Hence it has been suggested in U.S. Pat. No. 5,150,793 of Tannenbaum to provide a device that holds the pack. This device wraps around the pack and has a front wall that overlies the foil-covered front face of the pack and that is formed with an array of holes matching the array of pockets of the pack. The pack can move in the device between a position with its pockets aligned with the holes in the device and a position with the pockets offset from the holes in the device. In addition the pack is formed with a spring-like end region that bears against the end of the protective device and that urges the pack into the misaligned position in which the pills cannot be forced through the holes in the device. Thus the user must use so-called biaxial movement, that is must shift the pack to the side against the spring force and then, while holding it against the spring force in this position, push out the desired pill.
Such a system is relatively effective in preventing a child from getting at the pills and also in fact prevents inadvertent pushing-out of pills. It is however relatively complex and adds considerably to the packaging costs for the pills.
It is therefore an object of the present invention to provide an improved childproof blister pack for pills and the like.
Another object is the provision of such an improved childproof blister pack for pills and the like which overcomes the above-given disadvantages, that is which is of simple and inexpensive construction.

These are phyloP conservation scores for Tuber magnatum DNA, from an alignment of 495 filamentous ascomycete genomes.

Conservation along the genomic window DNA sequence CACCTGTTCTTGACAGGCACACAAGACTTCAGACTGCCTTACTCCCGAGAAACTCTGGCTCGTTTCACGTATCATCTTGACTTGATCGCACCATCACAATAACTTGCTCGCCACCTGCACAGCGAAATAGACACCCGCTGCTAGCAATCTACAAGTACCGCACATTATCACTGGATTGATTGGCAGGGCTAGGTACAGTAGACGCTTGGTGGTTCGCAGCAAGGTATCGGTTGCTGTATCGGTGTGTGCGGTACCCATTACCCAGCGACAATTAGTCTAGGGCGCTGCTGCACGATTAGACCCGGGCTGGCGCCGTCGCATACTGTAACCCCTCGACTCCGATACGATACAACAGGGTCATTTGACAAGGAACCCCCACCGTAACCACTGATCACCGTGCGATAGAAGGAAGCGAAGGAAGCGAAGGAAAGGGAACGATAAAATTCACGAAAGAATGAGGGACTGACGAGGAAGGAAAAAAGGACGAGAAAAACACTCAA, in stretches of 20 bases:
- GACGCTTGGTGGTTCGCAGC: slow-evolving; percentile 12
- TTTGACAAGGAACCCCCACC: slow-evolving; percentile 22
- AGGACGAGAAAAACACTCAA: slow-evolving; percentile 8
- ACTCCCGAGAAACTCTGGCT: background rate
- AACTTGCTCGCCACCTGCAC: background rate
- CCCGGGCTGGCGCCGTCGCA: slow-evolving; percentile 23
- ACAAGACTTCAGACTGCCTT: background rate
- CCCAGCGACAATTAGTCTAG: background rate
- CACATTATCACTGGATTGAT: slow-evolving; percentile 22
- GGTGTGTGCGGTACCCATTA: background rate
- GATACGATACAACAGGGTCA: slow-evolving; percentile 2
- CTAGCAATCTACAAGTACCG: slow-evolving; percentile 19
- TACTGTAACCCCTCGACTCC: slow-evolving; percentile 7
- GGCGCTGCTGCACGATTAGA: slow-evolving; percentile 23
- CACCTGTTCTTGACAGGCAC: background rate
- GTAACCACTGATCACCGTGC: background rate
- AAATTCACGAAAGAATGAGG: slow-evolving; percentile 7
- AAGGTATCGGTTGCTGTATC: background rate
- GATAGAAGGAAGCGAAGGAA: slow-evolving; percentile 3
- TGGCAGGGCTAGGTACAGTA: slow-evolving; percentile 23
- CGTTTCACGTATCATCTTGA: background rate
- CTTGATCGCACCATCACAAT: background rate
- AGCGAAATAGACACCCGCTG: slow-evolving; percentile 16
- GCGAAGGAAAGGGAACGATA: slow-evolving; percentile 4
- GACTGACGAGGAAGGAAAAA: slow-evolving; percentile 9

A blister pack has according to the invention a main sheet unitarily formed with an array of pockets each dimensioned to receive a respective object and a frangible foil overlying a front face of the sheet and closing the pockets so that objects in the pockets are hermetically sealed therein by the foil. A pair of guides unitarily formed with the main sheet flank the array of pockets. A protective panel having an array of holes substantially identical to the array of pockets overlies the foil and is slidable in the guides between a rest position with the holes at least partially offset from the pockets and the panel blocking the pockets and a dispensing position with the holes aligned with the pockets so that in the dispensing position the objects can be pressed from the pockets through the foil and holes. A spring web unitarily formed with the sheet and with the panel urges the panel into the rest position.